Ayatollah Ruhollah Khomeini warned more clearly than ever before Monday that unless leftist guerrillas stop "plotting against the Islamic revolution" they will be considered guilty of an "uprising" and dealt with accordingly.

Broadcasting nationwide on the "Voice of the Islamic Revolution," the 78-year-old Moslem clergyman did not mention the Marxist guerrillas by name.

But when he castigated foreign-controlled "'anti-rcvolutionary forces wearing different names," his message was clear to Iranian listeners because of the context of his remarks.

While attacking his opponents on the left, Khomeini's government continued to carry out punishments of the military leaders who were a key element of the regime of deposed Shah Mohammad Reza Pahlavi.

The government radio announced earlier today that four more generals had been executed. They included a former commander of the Imperial Guard, a military governor in Qazvin, an infantry commander in Qazvin, and an official of the dreaded secret police SAVAK.

Determined to consolidate the revolution carried out in his name, Khomeini was putting his erstwhile leftist allies on notice he will not tolerate further radicalization.

The hardcore leftist Fedaye guerrillas, said to number about 20,000 and armed with about 10,000 weapons looted from army arsenals last week, are known to feel that their only salvation as a separate organization lies in accelerating the revolution.

Most contention so far has centered on the refusal of any guerrilla organization -- left or right, as well as many everyday citizens -- to comply with government demands to hand in weapons seized in the decisive fighting last week.

Informed sources said Khomeini was worried enough to have consulted army leaders about what to do about the situation.

Some analysts believe the armed forces are so demoralized -- and Khomeini's followers so relatively inexperienced -- that together they might lose if they sought to disarm the leftists by force.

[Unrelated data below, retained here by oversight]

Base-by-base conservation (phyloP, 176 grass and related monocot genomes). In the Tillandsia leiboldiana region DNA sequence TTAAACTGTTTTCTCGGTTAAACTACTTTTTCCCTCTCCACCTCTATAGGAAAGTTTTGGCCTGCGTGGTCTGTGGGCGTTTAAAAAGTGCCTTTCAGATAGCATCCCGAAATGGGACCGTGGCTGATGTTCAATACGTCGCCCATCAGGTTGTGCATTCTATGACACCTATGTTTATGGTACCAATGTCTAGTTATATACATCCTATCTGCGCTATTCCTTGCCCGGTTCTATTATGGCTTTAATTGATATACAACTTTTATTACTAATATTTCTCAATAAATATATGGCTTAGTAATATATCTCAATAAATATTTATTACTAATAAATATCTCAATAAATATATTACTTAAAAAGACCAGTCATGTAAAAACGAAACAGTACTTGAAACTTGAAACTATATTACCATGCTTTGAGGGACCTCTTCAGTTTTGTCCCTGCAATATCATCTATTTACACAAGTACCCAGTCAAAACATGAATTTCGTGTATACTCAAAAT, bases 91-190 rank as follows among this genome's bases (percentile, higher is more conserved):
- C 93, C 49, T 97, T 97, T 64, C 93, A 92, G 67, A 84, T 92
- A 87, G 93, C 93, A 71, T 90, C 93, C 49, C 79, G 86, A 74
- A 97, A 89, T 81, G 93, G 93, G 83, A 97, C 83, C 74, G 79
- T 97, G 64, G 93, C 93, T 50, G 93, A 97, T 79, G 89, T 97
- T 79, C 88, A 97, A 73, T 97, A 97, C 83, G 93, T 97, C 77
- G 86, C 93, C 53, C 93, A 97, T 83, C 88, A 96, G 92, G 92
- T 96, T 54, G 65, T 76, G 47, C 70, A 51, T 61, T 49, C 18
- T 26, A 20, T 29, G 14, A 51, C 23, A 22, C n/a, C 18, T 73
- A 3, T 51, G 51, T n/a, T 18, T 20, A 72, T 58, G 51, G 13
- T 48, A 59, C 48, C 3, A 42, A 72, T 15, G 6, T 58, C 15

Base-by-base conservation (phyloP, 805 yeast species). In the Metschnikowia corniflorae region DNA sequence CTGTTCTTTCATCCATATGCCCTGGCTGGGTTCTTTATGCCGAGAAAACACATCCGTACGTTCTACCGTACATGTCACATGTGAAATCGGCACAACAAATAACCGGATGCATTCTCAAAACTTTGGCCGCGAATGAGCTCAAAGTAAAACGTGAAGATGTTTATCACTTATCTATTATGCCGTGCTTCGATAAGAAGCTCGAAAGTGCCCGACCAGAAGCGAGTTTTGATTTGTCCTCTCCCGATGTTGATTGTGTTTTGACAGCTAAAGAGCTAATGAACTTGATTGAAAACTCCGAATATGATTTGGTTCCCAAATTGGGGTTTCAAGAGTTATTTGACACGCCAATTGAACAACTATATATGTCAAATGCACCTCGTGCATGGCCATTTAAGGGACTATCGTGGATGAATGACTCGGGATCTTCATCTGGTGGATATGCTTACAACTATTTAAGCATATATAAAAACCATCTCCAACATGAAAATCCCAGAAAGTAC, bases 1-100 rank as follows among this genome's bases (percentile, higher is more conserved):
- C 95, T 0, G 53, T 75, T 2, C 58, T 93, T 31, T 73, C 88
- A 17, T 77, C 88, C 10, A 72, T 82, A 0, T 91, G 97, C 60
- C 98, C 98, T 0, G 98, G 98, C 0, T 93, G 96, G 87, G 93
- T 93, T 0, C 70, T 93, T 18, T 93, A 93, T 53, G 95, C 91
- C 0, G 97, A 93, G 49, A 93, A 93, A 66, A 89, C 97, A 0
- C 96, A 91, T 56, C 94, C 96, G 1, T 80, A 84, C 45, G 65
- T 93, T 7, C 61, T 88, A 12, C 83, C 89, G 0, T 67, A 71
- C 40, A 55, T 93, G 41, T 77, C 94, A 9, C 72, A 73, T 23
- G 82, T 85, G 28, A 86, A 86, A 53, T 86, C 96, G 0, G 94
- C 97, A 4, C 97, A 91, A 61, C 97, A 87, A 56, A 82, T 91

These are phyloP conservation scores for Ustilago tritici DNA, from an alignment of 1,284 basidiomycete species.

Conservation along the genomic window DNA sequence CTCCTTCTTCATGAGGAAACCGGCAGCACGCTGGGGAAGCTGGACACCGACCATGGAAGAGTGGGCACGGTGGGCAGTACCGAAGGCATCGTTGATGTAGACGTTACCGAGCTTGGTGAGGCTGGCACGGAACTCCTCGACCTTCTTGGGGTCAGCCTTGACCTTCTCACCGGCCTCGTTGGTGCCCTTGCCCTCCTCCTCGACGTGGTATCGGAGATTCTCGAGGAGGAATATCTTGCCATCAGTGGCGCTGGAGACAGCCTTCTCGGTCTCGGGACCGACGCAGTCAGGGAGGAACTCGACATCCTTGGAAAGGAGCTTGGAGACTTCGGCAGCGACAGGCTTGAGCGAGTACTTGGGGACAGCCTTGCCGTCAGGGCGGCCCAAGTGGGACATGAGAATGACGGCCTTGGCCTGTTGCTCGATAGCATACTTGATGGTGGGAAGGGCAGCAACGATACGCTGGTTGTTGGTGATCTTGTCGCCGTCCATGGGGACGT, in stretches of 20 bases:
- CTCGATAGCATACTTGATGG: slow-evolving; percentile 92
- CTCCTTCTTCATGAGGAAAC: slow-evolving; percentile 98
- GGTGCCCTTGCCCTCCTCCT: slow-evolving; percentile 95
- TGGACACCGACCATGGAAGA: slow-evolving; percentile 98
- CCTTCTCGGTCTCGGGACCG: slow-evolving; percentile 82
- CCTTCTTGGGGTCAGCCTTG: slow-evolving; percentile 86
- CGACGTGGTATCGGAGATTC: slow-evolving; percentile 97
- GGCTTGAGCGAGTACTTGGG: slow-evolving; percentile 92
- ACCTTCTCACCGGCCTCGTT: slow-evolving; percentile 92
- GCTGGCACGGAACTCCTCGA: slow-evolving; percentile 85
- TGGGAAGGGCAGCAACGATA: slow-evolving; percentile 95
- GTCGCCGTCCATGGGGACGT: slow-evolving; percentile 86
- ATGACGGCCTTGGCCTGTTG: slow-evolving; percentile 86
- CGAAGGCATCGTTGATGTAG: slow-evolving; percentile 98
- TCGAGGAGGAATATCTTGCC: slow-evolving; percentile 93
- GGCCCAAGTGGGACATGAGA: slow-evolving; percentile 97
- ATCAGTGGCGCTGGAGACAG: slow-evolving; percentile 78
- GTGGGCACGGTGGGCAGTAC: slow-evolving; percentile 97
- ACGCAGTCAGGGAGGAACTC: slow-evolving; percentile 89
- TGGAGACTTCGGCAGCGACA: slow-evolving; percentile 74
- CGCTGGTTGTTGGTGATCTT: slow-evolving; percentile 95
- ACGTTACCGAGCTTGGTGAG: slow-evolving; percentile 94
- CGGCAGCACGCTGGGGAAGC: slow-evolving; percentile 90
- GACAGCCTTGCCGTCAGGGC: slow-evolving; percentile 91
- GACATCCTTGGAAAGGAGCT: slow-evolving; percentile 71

Symptomatic of the malaise in the armed forces were Khomeini's orders for deserters to return to their posts and cooperate with his own militiamen "to protect this city and its strategic points.'

Alluding to last week's attack on the U.S. Embassy and the radio and television center, he said, "These people who are destroying things and behaving and acting against Islam and trying to capture key positions in support of foreign elements should remember their power is not greater than the evil satantic forces of the shah and his supporters."

Those leftist-inspired attacks further humiliated still shaky government authority and prompted Khomeini to declare, "I will not allow anarchy."

He insisted that any group "going by any name" must "work under the flag of Islam" on pain of having its activities "considered an uprising." This was directed as much at lay groups and liberals as at the left-wing extremists.

In recent days, various political groups have asked for official government recognition as part of the heritage of overthrowing the shah and his monarchy.

The Fedaye, in particular, have orchestrated agitation among radical soldiers' committees and leftist oil workers, demanding that the whole armed forces structure be changed and replaced by a "Peoples Army."

Illustrative of Khomeini's inability to impose instant compliance with his once-unquestioned orders was yet another appeal by Gen. Mohammed Vali Gharani, his recently appointed chief of staff, for all troops to report to their barracks.

Although all Iranians were supposed to have resumed work Saturday, the appeal clearly indicated that the earlier orders have gone unheeded by many soldiers. For the first time Gharani set a deadline -- Tuesday -- but did not spell out what would happen to troops who failed to meet it.

Meanwhile, Sadegh Ghotbzadeh, a key Khomeini aide in charge of radio and television, told his charges: "Now we are not the mouthpiece of the government, but will report its news."

That was his way of saying that despite a rising chorus of complaints about censorship -- compared unfavorably with the shah's -- he had no intention of letting liberals and leftists use radio and television for their own purposes.

Ghotbzadeh specifically vetoed his workers' request for quick elections to choose their own executives. Left unsaid was the fear that the left would likely sweep any such elections, which are being agitated for in many offices and factories throughout the country.

In other developments, Yasser Arafat, the visiting chief of the Palestine Liberation Organization, today inaugurated a new office here on the former premises of the Israeli trade mission that had functioned as an embassy.

The last remaining 67 Israelis were ordered expelled last night to mark Arafat's visit, thus ending a generation-long unofficial alliance that sup plied Israel more than half its oil requirements and the shah with precious intelligence about Arab, and especially Palestinian, activities.

In visiting the premises, looted during the recent uprising, Arafat said. "Iranian guerrillas will fight alongside Palestinians in the battle against Israel."

"We freed Iran today and we will do the same thing under the leadership of Ayatollah Khomeini and with the help of Iranian freedom fighters. We will free Palestine."